Branded entertainment is only for clients with huge budgets, many agencies will tell you.
What those agencies really mean is that you can’t afford to create branded entertainment with them. Because they’re probably thinking about the production of that content in terms of TV commercial budgets. If a 30-second TV spot costs $300,000, then a series of webisodes totaling 4 minutes must cost 8 times that, right? Wrong. It may cost the same or even less. It all depends on the style and tone of the content, along with where it will be distributed.
Before we delve into why branded entertainment is achievable on basically any budget, let’s first talk about what it is and look at some examples.
What Is Branded Entertainment?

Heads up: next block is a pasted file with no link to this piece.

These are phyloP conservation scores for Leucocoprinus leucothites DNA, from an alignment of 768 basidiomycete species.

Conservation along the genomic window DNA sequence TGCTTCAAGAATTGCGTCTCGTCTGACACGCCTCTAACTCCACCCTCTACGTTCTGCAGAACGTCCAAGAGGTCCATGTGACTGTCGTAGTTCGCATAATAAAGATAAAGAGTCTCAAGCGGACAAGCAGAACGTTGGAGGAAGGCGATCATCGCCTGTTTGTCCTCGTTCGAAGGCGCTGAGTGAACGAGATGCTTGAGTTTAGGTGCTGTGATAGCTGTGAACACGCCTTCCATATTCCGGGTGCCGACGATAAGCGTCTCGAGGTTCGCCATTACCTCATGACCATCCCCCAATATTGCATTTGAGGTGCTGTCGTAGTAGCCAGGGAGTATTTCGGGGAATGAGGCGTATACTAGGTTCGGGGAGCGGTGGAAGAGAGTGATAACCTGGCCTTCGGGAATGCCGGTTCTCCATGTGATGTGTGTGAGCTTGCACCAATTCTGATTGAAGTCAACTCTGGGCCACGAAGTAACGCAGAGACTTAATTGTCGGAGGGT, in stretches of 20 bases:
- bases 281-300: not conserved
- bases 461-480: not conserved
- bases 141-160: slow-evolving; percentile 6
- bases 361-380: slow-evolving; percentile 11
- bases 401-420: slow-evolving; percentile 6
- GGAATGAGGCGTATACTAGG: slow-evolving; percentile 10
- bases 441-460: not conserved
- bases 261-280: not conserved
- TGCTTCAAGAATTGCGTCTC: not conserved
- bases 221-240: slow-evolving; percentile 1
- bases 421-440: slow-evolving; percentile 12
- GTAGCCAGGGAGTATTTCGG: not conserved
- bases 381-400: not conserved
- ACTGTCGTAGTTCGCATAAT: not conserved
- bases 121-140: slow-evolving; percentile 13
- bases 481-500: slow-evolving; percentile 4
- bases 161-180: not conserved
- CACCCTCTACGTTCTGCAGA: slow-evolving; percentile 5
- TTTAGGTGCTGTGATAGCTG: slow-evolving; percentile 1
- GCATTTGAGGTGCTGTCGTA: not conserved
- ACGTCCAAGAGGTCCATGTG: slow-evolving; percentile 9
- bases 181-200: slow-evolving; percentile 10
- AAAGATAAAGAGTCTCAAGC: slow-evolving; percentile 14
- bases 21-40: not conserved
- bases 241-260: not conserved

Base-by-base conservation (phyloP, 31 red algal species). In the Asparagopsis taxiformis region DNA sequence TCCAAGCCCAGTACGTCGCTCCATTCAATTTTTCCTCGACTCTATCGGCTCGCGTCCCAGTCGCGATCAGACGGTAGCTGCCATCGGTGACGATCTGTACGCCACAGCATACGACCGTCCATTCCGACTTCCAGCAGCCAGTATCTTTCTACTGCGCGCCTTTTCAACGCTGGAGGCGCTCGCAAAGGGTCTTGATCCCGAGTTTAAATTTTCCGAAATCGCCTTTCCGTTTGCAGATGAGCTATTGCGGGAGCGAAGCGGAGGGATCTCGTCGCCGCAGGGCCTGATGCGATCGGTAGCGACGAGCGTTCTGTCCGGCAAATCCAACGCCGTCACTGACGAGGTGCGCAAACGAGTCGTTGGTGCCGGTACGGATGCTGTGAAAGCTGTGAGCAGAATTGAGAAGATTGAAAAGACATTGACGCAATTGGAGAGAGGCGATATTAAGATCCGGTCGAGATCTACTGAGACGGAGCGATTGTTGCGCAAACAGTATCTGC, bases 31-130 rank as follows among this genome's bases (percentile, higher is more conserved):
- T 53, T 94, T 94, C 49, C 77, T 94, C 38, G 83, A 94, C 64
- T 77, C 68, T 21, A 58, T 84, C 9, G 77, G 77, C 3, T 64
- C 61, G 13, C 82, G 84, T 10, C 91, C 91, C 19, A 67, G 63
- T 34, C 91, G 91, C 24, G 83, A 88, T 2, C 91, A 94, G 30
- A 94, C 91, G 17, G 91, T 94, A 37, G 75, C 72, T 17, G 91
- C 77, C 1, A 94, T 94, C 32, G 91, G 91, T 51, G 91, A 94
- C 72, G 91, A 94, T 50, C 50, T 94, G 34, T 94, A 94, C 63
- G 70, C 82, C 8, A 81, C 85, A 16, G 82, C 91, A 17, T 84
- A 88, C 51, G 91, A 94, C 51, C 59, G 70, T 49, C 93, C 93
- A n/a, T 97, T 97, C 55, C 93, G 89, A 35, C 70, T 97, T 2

Simply put, it’s entertaining content. That’s all. It doesn’t require a celebrity or an iconic brand. It can be shot on an iPhone or a Red Dragon 16k Max Lux Triple Thunder (that is mostly made up). One common belief is that branded entertainment has to be funny, but it can be emotional or enlightening. A series of super-technical videos on how to install an air conditioner? Sure, that counts. Why not? The key is that the subject matter is presented in a way that, well, entertains people and connects with them. Everything doesn’t have to be the Lego Movie.
Examples Of Branded Entertainment
Let’s start with an expensive one, shall we?
OK Go + Honda